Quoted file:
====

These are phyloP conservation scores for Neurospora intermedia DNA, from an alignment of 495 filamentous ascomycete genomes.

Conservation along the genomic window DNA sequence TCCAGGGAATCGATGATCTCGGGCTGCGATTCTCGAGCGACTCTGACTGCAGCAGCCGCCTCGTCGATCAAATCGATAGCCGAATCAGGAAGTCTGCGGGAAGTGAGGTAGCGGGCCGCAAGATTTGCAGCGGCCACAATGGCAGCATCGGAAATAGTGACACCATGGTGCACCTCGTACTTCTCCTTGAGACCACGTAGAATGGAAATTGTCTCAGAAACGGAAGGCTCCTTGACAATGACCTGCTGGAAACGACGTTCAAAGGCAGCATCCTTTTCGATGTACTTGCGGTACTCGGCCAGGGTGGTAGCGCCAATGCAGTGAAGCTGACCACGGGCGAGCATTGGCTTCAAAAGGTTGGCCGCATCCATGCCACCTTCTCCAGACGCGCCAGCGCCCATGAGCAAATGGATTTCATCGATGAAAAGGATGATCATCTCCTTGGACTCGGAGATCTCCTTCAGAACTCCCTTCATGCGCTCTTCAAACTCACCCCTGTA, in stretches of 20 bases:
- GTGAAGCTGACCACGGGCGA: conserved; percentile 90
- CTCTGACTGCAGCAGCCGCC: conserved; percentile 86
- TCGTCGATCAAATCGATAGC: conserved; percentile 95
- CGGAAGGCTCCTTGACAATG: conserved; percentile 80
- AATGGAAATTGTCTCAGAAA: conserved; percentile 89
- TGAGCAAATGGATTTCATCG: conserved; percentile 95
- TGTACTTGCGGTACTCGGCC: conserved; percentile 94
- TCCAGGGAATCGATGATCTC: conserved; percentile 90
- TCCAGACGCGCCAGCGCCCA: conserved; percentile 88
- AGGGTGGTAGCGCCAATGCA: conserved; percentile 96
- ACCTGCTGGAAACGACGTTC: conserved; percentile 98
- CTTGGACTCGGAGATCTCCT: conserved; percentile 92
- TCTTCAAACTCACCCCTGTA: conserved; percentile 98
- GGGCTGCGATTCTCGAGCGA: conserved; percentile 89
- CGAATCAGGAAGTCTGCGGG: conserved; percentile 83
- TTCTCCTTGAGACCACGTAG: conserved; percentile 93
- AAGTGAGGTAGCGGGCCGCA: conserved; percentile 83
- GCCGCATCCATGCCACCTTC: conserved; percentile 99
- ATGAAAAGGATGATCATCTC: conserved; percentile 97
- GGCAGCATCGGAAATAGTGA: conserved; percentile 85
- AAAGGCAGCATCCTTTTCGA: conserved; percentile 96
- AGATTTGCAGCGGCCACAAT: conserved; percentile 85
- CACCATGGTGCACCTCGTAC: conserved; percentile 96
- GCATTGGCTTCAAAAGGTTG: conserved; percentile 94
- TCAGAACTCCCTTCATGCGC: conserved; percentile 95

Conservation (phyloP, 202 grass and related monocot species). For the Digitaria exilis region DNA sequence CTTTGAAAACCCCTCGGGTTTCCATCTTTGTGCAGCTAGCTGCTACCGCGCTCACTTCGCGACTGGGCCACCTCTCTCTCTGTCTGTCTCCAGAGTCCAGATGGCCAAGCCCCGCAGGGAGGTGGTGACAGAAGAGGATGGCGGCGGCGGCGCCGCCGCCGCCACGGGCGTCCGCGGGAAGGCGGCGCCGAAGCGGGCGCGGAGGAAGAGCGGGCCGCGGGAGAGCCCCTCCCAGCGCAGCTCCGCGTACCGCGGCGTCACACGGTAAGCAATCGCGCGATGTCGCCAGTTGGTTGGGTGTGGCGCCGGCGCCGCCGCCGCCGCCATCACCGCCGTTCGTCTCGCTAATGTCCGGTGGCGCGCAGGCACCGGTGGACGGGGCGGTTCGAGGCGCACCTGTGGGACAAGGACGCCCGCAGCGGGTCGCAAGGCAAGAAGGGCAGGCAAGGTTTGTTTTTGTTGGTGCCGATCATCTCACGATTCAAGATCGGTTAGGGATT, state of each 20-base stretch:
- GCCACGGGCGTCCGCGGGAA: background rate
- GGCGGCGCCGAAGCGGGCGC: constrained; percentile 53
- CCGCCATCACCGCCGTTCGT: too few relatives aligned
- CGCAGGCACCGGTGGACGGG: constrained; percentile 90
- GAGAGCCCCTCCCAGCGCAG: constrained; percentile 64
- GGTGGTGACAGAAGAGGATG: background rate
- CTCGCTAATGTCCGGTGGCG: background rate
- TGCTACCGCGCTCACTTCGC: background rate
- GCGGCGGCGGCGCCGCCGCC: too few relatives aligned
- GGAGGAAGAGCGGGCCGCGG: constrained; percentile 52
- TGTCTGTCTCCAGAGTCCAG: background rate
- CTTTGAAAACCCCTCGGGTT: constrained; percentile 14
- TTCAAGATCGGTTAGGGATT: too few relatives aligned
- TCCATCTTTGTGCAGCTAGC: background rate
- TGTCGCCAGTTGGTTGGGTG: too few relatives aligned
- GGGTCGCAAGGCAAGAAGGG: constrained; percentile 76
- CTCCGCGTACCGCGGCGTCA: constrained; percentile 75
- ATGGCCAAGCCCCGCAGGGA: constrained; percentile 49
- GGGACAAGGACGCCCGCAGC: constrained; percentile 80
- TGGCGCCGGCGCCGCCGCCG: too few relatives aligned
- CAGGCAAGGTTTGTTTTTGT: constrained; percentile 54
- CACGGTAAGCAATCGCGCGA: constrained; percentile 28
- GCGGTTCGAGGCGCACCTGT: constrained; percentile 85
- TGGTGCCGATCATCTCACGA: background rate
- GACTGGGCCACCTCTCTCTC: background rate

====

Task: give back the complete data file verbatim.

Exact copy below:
These are phyloP conservation scores for Neurospora intermedia DNA, from an alignment of 495 filamentous ascomycete genomes.

Conservation along the genomic window DNA sequence TCCAGGGAATCGATGATCTCGGGCTGCGATTCTCGAGCGACTCTGACTGCAGCAGCCGCCTCGTCGATCAAATCGATAGCCGAATCAGGAAGTCTGCGGGAAGTGAGGTAGCGGGCCGCAAGATTTGCAGCGGCCACAATGGCAGCATCGGAAATAGTGACACCATGGTGCACCTCGTACTTCTCCTTGAGACCACGTAGAATGGAAATTGTCTCAGAAACGGAAGGCTCCTTGACAATGACCTGCTGGAAACGACGTTCAAAGGCAGCATCCTTTTCGATGTACTTGCGGTACTCGGCCAGGGTGGTAGCGCCAATGCAGTGAAGCTGACCACGGGCGAGCATTGGCTTCAAAAGGTTGGCCGCATCCATGCCACCTTCTCCAGACGCGCCAGCGCCCATGAGCAAATGGATTTCATCGATGAAAAGGATGATCATCTCCTTGGACTCGGAGATCTCCTTCAGAACTCCCTTCATGCGCTCTTCAAACTCACCCCTGTA, in stretches of 20 bases:
- GTGAAGCTGACCACGGGCGA: conserved; percentile 90
- CTCTGACTGCAGCAGCCGCC: conserved; percentile 86
- TCGTCGATCAAATCGATAGC: conserved; percentile 95
- CGGAAGGCTCCTTGACAATG: conserved; percentile 80
- AATGGAAATTGTCTCAGAAA: conserved; percentile 89
- TGAGCAAATGGATTTCATCG: conserved; percentile 95
- TGTACTTGCGGTACTCGGCC: conserved; percentile 94
- TCCAGGGAATCGATGATCTC: conserved; percentile 90
- TCCAGACGCGCCAGCGCCCA: conserved; percentile 88
- AGGGTGGTAGCGCCAATGCA: conserved; percentile 96
- ACCTGCTGGAAACGACGTTC: conserved; percentile 98
- CTTGGACTCGGAGATCTCCT: conserved; percentile 92
- TCTTCAAACTCACCCCTGTA: conserved; percentile 98
- GGGCTGCGATTCTCGAGCGA: conserved; percentile 89
- CGAATCAGGAAGTCTGCGGG: conserved; percentile 83
- TTCTCCTTGAGACCACGTAG: conserved; percentile 93
- AAGTGAGGTAGCGGGCCGCA: conserved; percentile 83
- GCCGCATCCATGCCACCTTC: conserved; percentile 99
- ATGAAAAGGATGATCATCTC: conserved; percentile 97
- GGCAGCATCGGAAATAGTGA: conserved; percentile 85
- AAAGGCAGCATCCTTTTCGA: conserved; percentile 96
- AGATTTGCAGCGGCCACAAT: conserved; percentile 85
- CACCATGGTGCACCTCGTAC: conserved; percentile 96
- GCATTGGCTTCAAAAGGTTG: conserved; percentile 94
- TCAGAACTCCCTTCATGCGC: conserved; percentile 95

Conservation (phyloP, 202 grass and related monocot species). For the Digitaria exilis region DNA sequence CTTTGAAAACCCCTCGGGTTTCCATCTTTGTGCAGCTAGCTGCTACCGCGCTCACTTCGCGACTGGGCCACCTCTCTCTCTGTCTGTCTCCAGAGTCCAGATGGCCAAGCCCCGCAGGGAGGTGGTGACAGAAGAGGATGGCGGCGGCGGCGCCGCCGCCGCCACGGGCGTCCGCGGGAAGGCGGCGCCGAAGCGGGCGCGGAGGAAGAGCGGGCCGCGGGAGAGCCCCTCCCAGCGCAGCTCCGCGTACCGCGGCGTCACACGGTAAGCAATCGCGCGATGTCGCCAGTTGGTTGGGTGTGGCGCCGGCGCCGCCGCCGCCGCCATCACCGCCGTTCGTCTCGCTAATGTCCGGTGGCGCGCAGGCACCGGTGGACGGGGCGGTTCGAGGCGCACCTGTGGGACAAGGACGCCCGCAGCGGGTCGCAAGGCAAGAAGGGCAGGCAAGGTTTGTTTTTGTTGGTGCCGATCATCTCACGATTCAAGATCGGTTAGGGATT, state of each 20-base stretch:
- GCCACGGGCGTCCGCGGGAA: background rate
- GGCGGCGCCGAAGCGGGCGC: constrained; percentile 53
- CCGCCATCACCGCCGTTCGT: too few relatives aligned
- CGCAGGCACCGGTGGACGGG: constrained; percentile 90
- GAGAGCCCCTCCCAGCGCAG: constrained; percentile 64
- GGTGGTGACAGAAGAGGATG: background rate
- CTCGCTAATGTCCGGTGGCG: background rate
- TGCTACCGCGCTCACTTCGC: background rate
- GCGGCGGCGGCGCCGCCGCC: too few relatives aligned
- GGAGGAAGAGCGGGCCGCGG: constrained; percentile 52
- TGTCTGTCTCCAGAGTCCAG: background rate
- CTTTGAAAACCCCTCGGGTT: constrained; percentile 14
- TTCAAGATCGGTTAGGGATT: too few relatives aligned
- TCCATCTTTGTGCAGCTAGC: background rate
- TGTCGCCAGTTGGTTGGGTG: too few relatives aligned
- GGGTCGCAAGGCAAGAAGGG: constrained; percentile 76
- CTCCGCGTACCGCGGCGTCA: constrained; percentile 75
- ATGGCCAAGCCCCGCAGGGA: constrained; percentile 49
- GGGACAAGGACGCCCGCAGC: constrained; percentile 80
- TGGCGCCGGCGCCGCCGCCG: too few relatives aligned
- CAGGCAAGGTTTGTTTTTGT: constrained; percentile 54
- CACGGTAAGCAATCGCGCGA: constrained; percentile 28
- GCGGTTCGAGGCGCACCTGT: constrained; percentile 85
- TGGTGCCGATCATCTCACGA: background rate
- GACTGGGCCACCTCTCTCTC: background rate